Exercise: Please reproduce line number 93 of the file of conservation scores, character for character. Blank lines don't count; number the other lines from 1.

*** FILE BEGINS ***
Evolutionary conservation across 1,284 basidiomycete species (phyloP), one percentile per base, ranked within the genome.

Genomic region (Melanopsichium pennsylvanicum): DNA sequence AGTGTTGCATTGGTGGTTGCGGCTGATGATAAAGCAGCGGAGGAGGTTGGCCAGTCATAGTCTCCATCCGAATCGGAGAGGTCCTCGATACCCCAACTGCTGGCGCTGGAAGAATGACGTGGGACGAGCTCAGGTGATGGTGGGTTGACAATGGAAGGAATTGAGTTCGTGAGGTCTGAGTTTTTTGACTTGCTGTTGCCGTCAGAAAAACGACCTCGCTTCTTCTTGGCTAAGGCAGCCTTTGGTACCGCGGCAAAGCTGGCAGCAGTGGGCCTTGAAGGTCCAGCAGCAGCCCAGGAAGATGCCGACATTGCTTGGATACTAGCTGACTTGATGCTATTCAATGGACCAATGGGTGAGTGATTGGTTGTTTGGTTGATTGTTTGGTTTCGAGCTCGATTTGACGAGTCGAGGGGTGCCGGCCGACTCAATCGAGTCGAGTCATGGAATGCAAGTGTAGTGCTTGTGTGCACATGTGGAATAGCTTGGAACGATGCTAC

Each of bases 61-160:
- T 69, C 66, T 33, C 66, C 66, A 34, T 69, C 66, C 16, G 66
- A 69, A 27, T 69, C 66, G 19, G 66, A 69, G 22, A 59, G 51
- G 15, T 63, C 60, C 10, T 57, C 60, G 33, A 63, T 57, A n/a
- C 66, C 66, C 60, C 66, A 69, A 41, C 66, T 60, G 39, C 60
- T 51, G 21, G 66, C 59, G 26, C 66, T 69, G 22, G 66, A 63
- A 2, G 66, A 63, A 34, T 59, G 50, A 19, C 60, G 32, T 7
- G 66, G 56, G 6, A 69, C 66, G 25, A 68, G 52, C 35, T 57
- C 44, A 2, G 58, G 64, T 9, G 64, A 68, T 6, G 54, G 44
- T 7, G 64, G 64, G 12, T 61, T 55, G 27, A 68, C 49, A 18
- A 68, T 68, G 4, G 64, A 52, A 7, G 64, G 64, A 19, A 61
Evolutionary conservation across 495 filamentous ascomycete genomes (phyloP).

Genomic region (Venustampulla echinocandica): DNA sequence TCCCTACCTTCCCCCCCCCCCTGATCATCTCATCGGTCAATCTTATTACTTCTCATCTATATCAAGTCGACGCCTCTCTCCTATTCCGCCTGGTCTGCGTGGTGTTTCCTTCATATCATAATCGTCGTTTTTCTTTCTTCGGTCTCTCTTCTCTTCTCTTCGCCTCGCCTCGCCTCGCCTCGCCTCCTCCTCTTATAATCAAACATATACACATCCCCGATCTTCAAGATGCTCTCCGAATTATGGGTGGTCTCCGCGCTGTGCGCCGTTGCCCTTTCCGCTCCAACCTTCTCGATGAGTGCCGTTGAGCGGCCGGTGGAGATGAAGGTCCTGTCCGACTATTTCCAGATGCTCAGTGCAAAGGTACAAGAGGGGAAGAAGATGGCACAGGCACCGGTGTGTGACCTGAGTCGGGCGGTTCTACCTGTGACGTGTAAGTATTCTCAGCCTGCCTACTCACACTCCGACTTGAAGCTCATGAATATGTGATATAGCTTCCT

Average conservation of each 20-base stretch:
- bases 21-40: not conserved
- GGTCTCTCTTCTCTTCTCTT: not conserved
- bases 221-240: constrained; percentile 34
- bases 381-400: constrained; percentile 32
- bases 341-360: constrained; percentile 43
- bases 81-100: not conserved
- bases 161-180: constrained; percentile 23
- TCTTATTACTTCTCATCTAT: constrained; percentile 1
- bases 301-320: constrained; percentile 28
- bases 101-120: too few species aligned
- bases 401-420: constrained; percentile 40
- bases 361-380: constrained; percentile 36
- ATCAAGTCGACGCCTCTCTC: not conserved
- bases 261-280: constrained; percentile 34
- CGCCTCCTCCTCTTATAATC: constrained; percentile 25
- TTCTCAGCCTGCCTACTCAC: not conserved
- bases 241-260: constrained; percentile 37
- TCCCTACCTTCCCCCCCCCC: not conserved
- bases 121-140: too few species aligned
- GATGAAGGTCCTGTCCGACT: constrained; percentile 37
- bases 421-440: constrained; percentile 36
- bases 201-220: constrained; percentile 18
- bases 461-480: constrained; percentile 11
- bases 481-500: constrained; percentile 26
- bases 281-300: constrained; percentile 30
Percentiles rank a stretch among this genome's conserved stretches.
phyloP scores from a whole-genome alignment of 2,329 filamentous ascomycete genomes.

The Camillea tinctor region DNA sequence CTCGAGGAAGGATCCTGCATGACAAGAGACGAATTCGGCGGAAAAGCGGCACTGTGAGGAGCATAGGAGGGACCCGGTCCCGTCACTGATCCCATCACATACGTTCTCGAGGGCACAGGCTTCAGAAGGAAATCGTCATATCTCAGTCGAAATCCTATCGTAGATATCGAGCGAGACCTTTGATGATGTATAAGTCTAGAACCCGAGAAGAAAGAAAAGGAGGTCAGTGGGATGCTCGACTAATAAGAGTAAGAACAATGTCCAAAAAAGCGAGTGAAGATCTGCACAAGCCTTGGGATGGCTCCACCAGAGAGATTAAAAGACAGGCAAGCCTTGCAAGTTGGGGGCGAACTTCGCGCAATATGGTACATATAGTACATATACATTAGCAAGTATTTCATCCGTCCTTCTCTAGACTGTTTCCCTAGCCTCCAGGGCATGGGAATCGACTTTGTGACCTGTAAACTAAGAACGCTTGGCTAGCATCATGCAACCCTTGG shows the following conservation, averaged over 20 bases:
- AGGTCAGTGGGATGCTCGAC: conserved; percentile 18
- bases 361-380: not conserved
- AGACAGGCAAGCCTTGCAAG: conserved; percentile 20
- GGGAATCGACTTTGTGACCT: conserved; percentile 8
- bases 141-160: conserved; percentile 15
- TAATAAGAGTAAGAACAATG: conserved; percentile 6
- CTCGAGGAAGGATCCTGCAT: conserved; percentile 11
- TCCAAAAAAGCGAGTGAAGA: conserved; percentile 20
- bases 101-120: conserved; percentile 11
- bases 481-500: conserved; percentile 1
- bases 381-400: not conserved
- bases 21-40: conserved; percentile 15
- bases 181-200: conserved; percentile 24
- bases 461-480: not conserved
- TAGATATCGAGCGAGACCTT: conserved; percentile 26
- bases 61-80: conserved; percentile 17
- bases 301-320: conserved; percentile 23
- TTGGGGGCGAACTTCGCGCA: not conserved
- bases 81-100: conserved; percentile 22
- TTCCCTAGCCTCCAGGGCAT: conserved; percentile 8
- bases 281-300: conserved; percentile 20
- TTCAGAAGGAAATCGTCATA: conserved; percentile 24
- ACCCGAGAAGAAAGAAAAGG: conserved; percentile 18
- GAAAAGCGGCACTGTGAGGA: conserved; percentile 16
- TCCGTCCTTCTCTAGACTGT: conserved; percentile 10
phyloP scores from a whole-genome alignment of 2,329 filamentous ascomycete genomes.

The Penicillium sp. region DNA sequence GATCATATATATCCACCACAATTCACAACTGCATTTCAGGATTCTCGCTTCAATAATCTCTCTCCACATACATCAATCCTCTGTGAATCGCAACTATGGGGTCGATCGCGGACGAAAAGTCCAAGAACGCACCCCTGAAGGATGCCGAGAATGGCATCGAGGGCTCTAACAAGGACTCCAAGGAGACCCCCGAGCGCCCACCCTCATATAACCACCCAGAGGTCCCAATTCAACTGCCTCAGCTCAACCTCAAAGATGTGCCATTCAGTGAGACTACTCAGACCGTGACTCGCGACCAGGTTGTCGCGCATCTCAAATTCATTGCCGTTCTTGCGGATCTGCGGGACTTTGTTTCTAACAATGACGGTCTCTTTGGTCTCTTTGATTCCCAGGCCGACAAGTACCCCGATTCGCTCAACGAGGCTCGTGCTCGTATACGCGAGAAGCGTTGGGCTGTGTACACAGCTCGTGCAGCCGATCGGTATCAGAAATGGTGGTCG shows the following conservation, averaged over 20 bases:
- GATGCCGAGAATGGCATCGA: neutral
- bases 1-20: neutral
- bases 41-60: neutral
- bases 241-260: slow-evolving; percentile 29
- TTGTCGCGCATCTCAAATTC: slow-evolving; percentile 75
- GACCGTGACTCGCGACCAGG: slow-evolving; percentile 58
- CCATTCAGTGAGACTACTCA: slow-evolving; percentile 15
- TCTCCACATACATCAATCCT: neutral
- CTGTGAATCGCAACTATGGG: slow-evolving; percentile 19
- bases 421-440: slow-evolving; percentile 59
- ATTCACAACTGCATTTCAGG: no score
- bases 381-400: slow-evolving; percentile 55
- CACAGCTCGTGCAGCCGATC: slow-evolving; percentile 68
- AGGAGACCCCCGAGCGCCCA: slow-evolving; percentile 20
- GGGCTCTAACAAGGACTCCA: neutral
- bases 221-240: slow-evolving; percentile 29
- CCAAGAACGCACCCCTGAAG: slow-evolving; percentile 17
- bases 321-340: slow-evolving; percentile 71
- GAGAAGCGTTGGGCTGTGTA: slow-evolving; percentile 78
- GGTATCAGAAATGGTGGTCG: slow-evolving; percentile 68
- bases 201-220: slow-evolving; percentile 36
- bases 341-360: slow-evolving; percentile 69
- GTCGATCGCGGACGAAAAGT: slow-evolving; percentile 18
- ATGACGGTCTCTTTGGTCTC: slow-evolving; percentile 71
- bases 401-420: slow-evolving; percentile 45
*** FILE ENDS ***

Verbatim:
- bases 341-360: slow-evolving; percentile 69